Eduard De Rop attended the Antwerp art academy, and took evening courses from the academy of Berchem. He began his career designing furniture, but eventually pursued a career as an advertising artist. He produced many movie posters for the Nelissen agency, and he made some illustrations for the magazines Bolero and Mascotte under the pseudonym Pim. In addition, he did color illustrations for Piccolo. For the advertising agency Hopstaken, he drew the advertising strip 'De Vrolijke Lotgevallen van Hans Snugger en Kwikzilver', that appeared in Gazet van Antwerpen in 1959.
De Rop additionally made the comic 'De Zwarte Boeddha' for the weekly Ons Land in 1958, and contributed the comics 'Clara Detective' (1959), 'Stan Stikker tegen de Raaf' (1959) and 'De Familie Zwanzers' (1960) to the women's magazine Iris under the pseudonym Drope. He drew the gag strip 'Geschipper naast Mathilde', based on the Flemish tv show, in cooperation with E. Decamps in Zondagmorgen from 1960. In the same magazine, De Rop and Decamps came up with 'De Blaffende Stopnaald' under the collective pseudonym Ro-Cam in 1962.
Eduard De Rop was one of Willy Vandersteen's longtime assistants, and has worked on nearly all of the master's series. He joined Studio Vandersteen in 1959, where he started out as an inker on 'Suske en Wiske'. He then drew 'De Lustige Zwervers', 'De Grappen van Lambik' and the final pages of 't Prinske'. In the years that followed, he cooperated on many other series, including 'De Roder Ridder', 'Bessy', 'Karl May', 'De Familie Snoek' and 'Robert en Bertrand'.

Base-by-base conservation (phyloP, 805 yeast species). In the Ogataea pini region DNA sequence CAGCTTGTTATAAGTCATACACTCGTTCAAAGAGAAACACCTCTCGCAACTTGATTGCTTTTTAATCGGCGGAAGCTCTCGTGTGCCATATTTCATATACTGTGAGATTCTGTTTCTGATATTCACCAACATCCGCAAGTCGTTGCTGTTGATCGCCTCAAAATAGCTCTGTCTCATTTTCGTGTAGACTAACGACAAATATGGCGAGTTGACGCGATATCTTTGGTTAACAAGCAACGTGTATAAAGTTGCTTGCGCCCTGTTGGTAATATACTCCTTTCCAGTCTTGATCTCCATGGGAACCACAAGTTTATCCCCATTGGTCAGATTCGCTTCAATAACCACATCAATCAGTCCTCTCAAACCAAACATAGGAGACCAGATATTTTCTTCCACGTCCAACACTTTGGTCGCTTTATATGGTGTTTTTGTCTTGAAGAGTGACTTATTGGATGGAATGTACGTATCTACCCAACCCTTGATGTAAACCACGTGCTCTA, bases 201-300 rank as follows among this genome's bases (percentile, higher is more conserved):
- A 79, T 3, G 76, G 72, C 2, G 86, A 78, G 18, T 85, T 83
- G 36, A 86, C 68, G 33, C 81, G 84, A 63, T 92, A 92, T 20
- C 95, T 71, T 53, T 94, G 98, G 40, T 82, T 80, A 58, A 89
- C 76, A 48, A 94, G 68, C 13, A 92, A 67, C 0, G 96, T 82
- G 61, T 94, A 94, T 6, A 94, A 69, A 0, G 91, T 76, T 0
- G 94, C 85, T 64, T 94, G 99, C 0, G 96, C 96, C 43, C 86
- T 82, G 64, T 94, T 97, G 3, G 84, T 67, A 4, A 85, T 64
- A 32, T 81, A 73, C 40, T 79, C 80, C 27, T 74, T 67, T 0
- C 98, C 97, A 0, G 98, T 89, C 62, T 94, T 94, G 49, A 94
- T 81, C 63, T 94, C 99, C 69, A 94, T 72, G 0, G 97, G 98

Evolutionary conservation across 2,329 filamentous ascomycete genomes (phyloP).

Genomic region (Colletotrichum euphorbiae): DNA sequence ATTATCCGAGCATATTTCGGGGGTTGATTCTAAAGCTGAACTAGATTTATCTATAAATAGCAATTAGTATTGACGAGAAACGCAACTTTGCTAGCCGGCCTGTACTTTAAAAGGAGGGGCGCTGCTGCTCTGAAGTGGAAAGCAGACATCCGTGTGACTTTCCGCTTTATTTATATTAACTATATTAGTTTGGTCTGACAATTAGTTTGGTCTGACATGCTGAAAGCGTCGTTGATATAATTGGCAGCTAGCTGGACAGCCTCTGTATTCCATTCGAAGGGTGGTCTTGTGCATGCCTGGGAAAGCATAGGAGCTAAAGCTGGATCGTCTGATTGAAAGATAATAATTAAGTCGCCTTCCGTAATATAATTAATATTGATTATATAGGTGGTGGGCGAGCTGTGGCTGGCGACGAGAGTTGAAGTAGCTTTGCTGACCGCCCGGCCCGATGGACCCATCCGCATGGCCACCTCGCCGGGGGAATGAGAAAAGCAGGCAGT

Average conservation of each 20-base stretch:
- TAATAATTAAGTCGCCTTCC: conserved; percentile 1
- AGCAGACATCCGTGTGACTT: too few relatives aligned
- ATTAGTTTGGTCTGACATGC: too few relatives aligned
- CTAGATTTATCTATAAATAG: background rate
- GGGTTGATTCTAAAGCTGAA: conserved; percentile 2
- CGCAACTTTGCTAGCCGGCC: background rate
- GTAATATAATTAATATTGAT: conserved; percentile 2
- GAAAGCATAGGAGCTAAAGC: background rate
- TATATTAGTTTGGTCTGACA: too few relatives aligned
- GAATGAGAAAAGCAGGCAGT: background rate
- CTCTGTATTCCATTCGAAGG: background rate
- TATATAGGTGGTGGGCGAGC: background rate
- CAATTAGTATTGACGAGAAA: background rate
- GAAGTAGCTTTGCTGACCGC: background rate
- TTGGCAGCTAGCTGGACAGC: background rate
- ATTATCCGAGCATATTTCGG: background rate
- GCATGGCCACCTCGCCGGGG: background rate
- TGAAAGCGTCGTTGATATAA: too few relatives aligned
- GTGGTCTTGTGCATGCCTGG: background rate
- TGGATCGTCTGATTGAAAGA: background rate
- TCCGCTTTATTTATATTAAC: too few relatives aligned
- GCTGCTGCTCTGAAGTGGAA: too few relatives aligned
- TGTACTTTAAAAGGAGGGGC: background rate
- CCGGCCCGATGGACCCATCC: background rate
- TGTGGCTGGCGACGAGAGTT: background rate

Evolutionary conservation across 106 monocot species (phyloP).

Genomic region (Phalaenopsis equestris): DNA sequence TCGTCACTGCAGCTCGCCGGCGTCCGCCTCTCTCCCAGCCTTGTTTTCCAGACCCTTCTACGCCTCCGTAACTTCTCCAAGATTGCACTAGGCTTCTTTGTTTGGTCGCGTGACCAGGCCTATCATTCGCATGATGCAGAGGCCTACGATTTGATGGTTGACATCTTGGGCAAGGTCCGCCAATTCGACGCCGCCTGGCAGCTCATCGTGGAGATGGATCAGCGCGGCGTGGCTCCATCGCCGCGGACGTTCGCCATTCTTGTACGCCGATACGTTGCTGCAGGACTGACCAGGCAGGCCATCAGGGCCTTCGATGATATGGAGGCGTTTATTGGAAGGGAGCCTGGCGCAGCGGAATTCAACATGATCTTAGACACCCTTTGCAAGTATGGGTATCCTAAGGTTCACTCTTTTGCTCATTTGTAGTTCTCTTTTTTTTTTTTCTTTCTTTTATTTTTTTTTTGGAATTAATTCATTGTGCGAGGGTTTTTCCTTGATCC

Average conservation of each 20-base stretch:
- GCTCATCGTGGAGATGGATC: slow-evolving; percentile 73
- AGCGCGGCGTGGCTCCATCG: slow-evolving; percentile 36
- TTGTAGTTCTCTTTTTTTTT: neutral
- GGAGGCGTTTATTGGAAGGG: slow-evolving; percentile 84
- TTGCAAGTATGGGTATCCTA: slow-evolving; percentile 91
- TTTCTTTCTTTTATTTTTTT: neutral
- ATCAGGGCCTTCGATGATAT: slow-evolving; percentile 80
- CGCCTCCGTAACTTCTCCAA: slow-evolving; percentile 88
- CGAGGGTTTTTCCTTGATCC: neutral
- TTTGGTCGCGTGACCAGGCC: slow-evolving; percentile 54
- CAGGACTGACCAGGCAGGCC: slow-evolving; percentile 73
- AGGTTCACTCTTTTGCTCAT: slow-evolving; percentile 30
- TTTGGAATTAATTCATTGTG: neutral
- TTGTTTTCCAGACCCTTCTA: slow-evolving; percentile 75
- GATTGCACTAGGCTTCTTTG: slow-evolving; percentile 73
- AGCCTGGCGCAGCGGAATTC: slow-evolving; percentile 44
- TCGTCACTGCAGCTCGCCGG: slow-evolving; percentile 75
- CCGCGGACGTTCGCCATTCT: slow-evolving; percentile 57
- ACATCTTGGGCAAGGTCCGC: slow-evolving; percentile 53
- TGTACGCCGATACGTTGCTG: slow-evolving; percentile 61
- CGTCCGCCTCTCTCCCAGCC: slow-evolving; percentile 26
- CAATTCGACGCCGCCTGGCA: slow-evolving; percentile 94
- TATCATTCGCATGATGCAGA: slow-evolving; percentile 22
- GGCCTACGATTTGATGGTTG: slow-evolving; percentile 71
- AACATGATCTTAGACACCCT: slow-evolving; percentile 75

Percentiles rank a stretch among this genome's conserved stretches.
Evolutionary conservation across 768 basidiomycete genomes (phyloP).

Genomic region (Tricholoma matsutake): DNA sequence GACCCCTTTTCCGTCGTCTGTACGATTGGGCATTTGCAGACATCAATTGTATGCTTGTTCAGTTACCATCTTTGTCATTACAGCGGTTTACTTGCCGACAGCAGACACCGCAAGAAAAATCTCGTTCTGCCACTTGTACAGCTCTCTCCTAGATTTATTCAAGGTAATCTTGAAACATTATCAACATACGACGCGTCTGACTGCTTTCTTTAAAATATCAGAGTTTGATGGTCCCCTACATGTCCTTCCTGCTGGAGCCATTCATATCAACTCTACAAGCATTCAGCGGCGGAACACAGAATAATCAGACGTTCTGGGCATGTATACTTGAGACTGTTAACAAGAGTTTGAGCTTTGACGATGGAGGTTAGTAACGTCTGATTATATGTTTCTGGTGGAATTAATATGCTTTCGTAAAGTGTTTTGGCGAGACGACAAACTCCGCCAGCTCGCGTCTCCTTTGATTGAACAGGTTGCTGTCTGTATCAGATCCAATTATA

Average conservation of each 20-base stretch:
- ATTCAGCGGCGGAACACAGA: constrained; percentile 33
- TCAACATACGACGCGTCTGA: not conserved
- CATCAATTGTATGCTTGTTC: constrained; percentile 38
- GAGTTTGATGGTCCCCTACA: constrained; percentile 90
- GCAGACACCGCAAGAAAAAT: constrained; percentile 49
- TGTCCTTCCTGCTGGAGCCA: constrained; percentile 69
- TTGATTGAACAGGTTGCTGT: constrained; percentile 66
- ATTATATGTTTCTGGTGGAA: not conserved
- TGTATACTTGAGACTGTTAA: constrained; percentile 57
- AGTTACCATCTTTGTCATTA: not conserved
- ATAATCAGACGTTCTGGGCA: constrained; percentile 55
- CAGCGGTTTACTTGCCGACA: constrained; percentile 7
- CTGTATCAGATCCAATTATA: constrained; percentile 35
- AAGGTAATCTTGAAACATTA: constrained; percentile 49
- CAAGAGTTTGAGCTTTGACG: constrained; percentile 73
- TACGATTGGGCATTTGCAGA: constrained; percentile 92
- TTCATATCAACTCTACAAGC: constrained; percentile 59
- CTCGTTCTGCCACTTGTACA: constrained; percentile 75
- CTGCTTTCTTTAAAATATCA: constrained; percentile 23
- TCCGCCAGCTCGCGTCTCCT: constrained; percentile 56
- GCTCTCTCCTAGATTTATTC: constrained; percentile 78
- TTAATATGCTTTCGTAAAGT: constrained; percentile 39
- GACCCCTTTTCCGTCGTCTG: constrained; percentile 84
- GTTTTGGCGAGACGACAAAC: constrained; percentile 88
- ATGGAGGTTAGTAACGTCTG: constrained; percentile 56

Jerom - Wie een put graaft voor een ander (1990)
One of his main occupations was the production of 'Jerom' stories for the German market. When the series was relaunched as 'De Wonderbare Reizen van Jerom' in 1982, De Rop became the series' sole author, and his name was mentioned on the title page from now on. Outside of the Vandersteen studio, De Rop had written and drawn the gag strip based on Karel Weyler's puppet play 'Pats' in the newspaper supplement Patskrant in 1962. De Rop briefly left the studios in 1970 and worked with Karel Verschuere on the western 'Tom Berry' for the German publisher Pabel.
When the 'Jerom' series ended in the late 1980s, De Rop created several stories with his own creation, the detective 'Tom Tempo', in the newspaper Het Volk. He suffered from brain haemorrhage in the 1990s, which left him partially paralyzed. His son Eric De Rop is also a comic artist for Studio Vandersteen.